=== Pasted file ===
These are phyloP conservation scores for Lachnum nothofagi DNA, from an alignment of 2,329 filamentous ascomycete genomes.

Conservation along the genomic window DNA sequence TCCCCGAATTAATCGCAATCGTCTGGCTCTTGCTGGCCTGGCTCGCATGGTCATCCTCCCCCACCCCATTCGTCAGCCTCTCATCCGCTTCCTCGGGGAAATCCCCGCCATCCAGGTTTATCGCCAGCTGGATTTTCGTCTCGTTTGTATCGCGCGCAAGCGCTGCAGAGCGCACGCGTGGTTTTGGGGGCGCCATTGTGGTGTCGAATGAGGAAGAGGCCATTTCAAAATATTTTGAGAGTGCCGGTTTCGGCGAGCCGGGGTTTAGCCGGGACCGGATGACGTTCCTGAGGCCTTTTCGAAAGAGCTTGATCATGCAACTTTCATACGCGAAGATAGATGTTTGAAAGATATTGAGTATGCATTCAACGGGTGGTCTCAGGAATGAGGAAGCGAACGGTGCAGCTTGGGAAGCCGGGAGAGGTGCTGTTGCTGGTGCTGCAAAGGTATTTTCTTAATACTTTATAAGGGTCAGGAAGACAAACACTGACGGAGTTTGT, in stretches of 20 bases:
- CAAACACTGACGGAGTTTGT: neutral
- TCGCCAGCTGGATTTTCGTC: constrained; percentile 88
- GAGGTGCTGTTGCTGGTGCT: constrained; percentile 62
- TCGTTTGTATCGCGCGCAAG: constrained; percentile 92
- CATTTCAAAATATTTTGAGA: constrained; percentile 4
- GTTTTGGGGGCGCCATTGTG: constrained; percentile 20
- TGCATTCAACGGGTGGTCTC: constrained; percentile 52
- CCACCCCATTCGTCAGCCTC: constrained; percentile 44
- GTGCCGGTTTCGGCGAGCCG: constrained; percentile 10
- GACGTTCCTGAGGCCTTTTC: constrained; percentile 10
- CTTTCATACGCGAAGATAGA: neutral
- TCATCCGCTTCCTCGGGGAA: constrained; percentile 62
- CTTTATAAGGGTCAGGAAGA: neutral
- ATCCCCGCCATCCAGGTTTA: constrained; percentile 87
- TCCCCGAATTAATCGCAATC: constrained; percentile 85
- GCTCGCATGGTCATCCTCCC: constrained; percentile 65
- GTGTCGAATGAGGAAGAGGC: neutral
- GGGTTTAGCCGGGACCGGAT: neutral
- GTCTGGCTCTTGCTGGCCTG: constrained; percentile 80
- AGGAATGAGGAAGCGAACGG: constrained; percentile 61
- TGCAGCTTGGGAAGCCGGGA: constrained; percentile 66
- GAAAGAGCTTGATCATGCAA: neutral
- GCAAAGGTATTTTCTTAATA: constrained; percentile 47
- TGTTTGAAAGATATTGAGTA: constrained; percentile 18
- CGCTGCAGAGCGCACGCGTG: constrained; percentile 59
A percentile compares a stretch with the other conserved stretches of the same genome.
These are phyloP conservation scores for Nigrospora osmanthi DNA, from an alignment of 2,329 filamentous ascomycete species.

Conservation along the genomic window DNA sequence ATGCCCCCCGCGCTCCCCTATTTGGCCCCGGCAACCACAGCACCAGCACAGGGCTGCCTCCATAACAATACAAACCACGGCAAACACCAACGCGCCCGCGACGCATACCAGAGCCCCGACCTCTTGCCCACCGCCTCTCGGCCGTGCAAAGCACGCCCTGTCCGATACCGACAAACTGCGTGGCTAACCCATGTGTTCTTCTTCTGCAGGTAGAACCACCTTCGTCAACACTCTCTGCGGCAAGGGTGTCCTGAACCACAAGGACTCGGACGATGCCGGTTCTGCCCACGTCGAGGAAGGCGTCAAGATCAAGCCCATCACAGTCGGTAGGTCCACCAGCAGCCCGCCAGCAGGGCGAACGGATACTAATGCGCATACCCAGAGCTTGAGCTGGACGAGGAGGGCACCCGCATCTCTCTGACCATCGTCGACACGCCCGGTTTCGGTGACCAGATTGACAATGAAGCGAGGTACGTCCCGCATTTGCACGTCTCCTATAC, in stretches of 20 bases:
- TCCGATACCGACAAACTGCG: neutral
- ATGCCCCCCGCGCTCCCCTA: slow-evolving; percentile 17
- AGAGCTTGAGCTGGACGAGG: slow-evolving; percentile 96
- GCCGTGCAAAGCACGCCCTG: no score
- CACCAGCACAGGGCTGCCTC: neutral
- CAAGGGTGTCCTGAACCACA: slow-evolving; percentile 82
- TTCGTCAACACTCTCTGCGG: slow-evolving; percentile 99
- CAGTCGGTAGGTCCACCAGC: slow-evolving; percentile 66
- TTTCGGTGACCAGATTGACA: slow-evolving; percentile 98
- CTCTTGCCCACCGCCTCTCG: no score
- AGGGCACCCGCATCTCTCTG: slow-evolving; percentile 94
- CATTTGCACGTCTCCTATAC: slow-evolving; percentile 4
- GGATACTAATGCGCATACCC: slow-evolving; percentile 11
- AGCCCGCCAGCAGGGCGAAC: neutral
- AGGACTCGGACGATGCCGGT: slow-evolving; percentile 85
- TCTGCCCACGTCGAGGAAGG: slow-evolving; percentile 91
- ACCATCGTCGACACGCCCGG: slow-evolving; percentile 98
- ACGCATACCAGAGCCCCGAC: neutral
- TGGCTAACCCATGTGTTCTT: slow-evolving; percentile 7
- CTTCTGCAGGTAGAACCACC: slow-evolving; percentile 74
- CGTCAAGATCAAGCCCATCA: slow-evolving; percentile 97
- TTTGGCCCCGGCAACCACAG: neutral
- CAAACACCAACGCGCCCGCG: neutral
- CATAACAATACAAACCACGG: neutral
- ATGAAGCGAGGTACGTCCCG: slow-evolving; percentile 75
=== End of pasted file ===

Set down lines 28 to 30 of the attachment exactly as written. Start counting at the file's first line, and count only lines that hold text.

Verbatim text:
A percentile compares a stretch with the other conserved stretches of the same genome.
These are phyloP conservation scores for Nigrospora osmanthi DNA, from an alignment of 2,329 filamentous ascomycete species.

Conservation along the genomic window DNA sequence ATGCCCCCCGCGCTCCCCTATTTGGCCCCGGCAACCACAGCACCAGCACAGGGCTGCCTCCATAACAATACAAACCACGGCAAACACCAACGCGCCCGCGACGCATACCAGAGCCCCGACCTCTTGCCCACCGCCTCTCGGCCGTGCAAAGCACGCCCTGTCCGATACCGACAAACTGCGTGGCTAACCCATGTGTTCTTCTTCTGCAGGTAGAACCACCTTCGTCAACACTCTCTGCGGCAAGGGTGTCCTGAACCACAAGGACTCGGACGATGCCGGTTCTGCCCACGTCGAGGAAGGCGTCAAGATCAAGCCCATCACAGTCGGTAGGTCCACCAGCAGCCCGCCAGCAGGGCGAACGGATACTAATGCGCATACCCAGAGCTTGAGCTGGACGAGGAGGGCACCCGCATCTCTCTGACCATCGTCGACACGCCCGGTTTCGGTGACCAGATTGACAATGAAGCGAGGTACGTCCCGCATTTGCACGTCTCCTATAC, in stretches of 20 bases: